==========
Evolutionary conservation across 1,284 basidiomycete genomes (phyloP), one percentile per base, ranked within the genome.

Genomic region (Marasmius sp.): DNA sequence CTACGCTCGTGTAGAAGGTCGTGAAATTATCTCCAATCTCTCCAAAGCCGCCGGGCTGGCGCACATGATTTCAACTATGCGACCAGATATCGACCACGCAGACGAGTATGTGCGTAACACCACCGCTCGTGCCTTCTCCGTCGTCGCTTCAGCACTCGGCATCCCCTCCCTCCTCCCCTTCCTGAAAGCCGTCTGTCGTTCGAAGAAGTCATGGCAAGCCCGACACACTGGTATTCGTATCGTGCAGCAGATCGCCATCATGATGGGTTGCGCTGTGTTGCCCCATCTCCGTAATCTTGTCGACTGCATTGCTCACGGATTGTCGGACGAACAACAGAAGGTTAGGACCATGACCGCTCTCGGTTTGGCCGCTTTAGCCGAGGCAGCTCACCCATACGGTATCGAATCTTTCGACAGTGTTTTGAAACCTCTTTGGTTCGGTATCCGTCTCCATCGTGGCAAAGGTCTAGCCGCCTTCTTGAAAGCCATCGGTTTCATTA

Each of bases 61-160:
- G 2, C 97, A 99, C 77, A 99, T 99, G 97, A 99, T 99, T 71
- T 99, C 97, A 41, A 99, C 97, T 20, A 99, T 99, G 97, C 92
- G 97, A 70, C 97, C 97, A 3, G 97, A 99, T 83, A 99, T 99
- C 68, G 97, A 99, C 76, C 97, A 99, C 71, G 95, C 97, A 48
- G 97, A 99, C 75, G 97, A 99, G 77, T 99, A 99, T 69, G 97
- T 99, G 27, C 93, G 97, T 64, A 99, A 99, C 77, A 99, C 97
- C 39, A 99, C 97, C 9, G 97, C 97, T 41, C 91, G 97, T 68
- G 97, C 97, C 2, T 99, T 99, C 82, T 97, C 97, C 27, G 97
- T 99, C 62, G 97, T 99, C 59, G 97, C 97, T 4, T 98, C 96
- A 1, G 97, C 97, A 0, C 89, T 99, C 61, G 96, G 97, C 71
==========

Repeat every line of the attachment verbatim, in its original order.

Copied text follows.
Evolutionary conservation across 1,284 basidiomycete genomes (phyloP), one percentile per base, ranked within the genome.

Genomic region (Marasmius sp.): DNA sequence CTACGCTCGTGTAGAAGGTCGTGAAATTATCTCCAATCTCTCCAAAGCCGCCGGGCTGGCGCACATGATTTCAACTATGCGACCAGATATCGACCACGCAGACGAGTATGTGCGTAACACCACCGCTCGTGCCTTCTCCGTCGTCGCTTCAGCACTCGGCATCCCCTCCCTCCTCCCCTTCCTGAAAGCCGTCTGTCGTTCGAAGAAGTCATGGCAAGCCCGACACACTGGTATTCGTATCGTGCAGCAGATCGCCATCATGATGGGTTGCGCTGTGTTGCCCCATCTCCGTAATCTTGTCGACTGCATTGCTCACGGATTGTCGGACGAACAACAGAAGGTTAGGACCATGACCGCTCTCGGTTTGGCCGCTTTAGCCGAGGCAGCTCACCCATACGGTATCGAATCTTTCGACAGTGTTTTGAAACCTCTTTGGTTCGGTATCCGTCTCCATCGTGGCAAAGGTCTAGCCGCCTTCTTGAAAGCCATCGGTTTCATTA

Each of bases 61-160:
- G 2, C 97, A 99, C 77, A 99, T 99, G 97, A 99, T 99, T 71
- T 99, C 97, A 41, A 99, C 97, T 20, A 99, T 99, G 97, C 92
- G 97, A 70, C 97, C 97, A 3, G 97, A 99, T 83, A 99, T 99
- C 68, G 97, A 99, C 76, C 97, A 99, C 71, G 95, C 97, A 48
- G 97, A 99, C 75, G 97, A 99, G 77, T 99, A 99, T 69, G 97
- T 99, G 27, C 93, G 97, T 64, A 99, A 99, C 77, A 99, C 97
- C 39, A 99, C 97, C 9, G 97, C 97, T 41, C 91, G 97, T 68
- G 97, C 97, C 2, T 99, T 99, C 82, T 97, C 97, C 27, G 97
- T 99, C 62, G 97, T 99, C 59, G 97, C 97, T 4, T 98, C 96
- A 1, G 97, C 97, A 0, C 89, T 99, C 61, G 96, G 97, C 71